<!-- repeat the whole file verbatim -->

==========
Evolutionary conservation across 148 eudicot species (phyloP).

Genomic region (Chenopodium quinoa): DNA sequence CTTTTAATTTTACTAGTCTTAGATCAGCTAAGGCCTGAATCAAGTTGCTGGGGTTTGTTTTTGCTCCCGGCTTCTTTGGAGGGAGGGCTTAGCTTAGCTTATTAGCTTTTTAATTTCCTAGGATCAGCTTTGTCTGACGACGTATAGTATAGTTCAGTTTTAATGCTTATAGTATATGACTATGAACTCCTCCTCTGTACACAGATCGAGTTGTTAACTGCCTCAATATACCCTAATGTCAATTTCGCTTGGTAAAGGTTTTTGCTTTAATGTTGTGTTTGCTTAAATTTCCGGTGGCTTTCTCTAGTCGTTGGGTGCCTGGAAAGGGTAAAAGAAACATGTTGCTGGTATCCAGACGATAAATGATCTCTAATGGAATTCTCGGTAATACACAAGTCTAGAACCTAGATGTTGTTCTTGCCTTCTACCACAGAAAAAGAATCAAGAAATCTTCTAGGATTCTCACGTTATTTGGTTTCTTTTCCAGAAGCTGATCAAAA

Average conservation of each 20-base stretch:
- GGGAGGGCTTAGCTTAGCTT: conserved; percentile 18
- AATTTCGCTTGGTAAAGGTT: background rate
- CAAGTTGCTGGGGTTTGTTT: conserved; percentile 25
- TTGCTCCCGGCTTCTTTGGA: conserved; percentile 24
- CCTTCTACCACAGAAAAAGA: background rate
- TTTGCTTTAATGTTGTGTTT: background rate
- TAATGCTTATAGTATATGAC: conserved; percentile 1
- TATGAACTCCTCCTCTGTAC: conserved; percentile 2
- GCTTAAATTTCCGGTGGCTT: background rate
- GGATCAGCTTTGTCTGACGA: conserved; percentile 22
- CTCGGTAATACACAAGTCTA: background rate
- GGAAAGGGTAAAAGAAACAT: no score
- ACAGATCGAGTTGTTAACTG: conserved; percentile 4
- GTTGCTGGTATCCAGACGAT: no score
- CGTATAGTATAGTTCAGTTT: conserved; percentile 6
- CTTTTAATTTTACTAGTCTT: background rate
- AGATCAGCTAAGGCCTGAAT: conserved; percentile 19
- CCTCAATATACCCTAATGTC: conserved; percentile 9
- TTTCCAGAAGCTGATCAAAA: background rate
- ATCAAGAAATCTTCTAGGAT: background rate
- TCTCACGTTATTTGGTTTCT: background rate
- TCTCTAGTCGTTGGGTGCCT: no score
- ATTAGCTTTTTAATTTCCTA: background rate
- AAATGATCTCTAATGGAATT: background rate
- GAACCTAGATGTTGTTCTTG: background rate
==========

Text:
Evolutionary conservation across 148 eudicot species (phyloP).

Genomic region (Chenopodium quinoa): DNA sequence CTTTTAATTTTACTAGTCTTAGATCAGCTAAGGCCTGAATCAAGTTGCTGGGGTTTGTTTTTGCTCCCGGCTTCTTTGGAGGGAGGGCTTAGCTTAGCTTATTAGCTTTTTAATTTCCTAGGATCAGCTTTGTCTGACGACGTATAGTATAGTTCAGTTTTAATGCTTATAGTATATGACTATGAACTCCTCCTCTGTACACAGATCGAGTTGTTAACTGCCTCAATATACCCTAATGTCAATTTCGCTTGGTAAAGGTTTTTGCTTTAATGTTGTGTTTGCTTAAATTTCCGGTGGCTTTCTCTAGTCGTTGGGTGCCTGGAAAGGGTAAAAGAAACATGTTGCTGGTATCCAGACGATAAATGATCTCTAATGGAATTCTCGGTAATACACAAGTCTAGAACCTAGATGTTGTTCTTGCCTTCTACCACAGAAAAAGAATCAAGAAATCTTCTAGGATTCTCACGTTATTTGGTTTCTTTTCCAGAAGCTGATCAAAA

Average conservation of each 20-base stretch:
- GGGAGGGCTTAGCTTAGCTT: conserved; percentile 18
- AATTTCGCTTGGTAAAGGTT: background rate
- CAAGTTGCTGGGGTTTGTTT: conserved; percentile 25
- TTGCTCCCGGCTTCTTTGGA: conserved; percentile 24
- CCTTCTACCACAGAAAAAGA: background rate
- TTTGCTTTAATGTTGTGTTT: background rate
- TAATGCTTATAGTATATGAC: conserved; percentile 1
- TATGAACTCCTCCTCTGTAC: conserved; percentile 2
- GCTTAAATTTCCGGTGGCTT: background rate
- GGATCAGCTTTGTCTGACGA: conserved; percentile 22
- CTCGGTAATACACAAGTCTA: background rate
- GGAAAGGGTAAAAGAAACAT: no score
- ACAGATCGAGTTGTTAACTG: conserved; percentile 4
- GTTGCTGGTATCCAGACGAT: no score
- CGTATAGTATAGTTCAGTTT: conserved; percentile 6
- CTTTTAATTTTACTAGTCTT: background rate
- AGATCAGCTAAGGCCTGAAT: conserved; percentile 19
- CCTCAATATACCCTAATGTC: conserved; percentile 9
- TTTCCAGAAGCTGATCAAAA: background rate
- ATCAAGAAATCTTCTAGGAT: background rate
- TCTCACGTTATTTGGTTTCT: background rate
- TCTCTAGTCGTTGGGTGCCT: no score
- ATTAGCTTTTTAATTTCCTA: background rate
- AAATGATCTCTAATGGAATT: background rate
- GAACCTAGATGTTGTTCTTG: background rate